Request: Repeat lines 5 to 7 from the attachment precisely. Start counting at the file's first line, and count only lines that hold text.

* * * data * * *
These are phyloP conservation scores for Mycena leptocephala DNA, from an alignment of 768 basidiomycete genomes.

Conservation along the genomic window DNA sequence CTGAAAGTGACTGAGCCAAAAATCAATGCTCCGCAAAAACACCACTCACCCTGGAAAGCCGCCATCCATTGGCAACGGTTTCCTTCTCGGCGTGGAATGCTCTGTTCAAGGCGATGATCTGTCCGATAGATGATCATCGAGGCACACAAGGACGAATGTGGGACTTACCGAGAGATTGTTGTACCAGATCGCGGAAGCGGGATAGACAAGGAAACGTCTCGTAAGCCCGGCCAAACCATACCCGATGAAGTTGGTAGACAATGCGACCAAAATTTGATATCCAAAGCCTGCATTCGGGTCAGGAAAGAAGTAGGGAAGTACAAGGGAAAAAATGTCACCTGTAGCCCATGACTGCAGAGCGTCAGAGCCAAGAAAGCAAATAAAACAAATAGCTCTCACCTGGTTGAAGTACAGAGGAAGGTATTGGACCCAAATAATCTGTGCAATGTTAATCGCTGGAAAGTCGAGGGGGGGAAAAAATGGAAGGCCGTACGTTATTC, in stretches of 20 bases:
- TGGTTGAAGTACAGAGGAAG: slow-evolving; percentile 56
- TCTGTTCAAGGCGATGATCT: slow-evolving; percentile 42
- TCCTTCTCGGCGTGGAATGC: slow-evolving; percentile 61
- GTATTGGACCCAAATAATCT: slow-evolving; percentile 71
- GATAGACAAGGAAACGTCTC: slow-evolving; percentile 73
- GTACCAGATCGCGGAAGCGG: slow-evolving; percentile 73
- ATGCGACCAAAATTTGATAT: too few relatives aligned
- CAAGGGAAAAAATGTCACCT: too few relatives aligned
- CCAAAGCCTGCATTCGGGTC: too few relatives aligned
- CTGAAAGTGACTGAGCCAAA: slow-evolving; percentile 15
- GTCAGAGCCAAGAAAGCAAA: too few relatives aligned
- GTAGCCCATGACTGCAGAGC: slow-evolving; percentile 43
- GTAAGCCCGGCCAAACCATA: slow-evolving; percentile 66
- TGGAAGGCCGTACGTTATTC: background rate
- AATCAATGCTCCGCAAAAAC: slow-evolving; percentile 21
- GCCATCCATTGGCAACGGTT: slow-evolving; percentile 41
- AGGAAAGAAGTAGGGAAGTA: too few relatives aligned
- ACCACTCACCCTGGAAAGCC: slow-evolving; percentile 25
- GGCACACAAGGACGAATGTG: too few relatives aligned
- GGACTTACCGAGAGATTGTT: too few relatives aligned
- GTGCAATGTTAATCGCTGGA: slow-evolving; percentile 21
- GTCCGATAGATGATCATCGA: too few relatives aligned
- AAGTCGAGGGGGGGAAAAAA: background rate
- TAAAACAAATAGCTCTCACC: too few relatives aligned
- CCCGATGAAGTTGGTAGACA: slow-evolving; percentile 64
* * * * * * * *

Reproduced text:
- TCCTTCTCGGCGTGGAATGC: slow-evolving; percentile 61
- GTATTGGACCCAAATAATCT: slow-evolving; percentile 71
- GATAGACAAGGAAACGTCTC: slow-evolving; percentile 73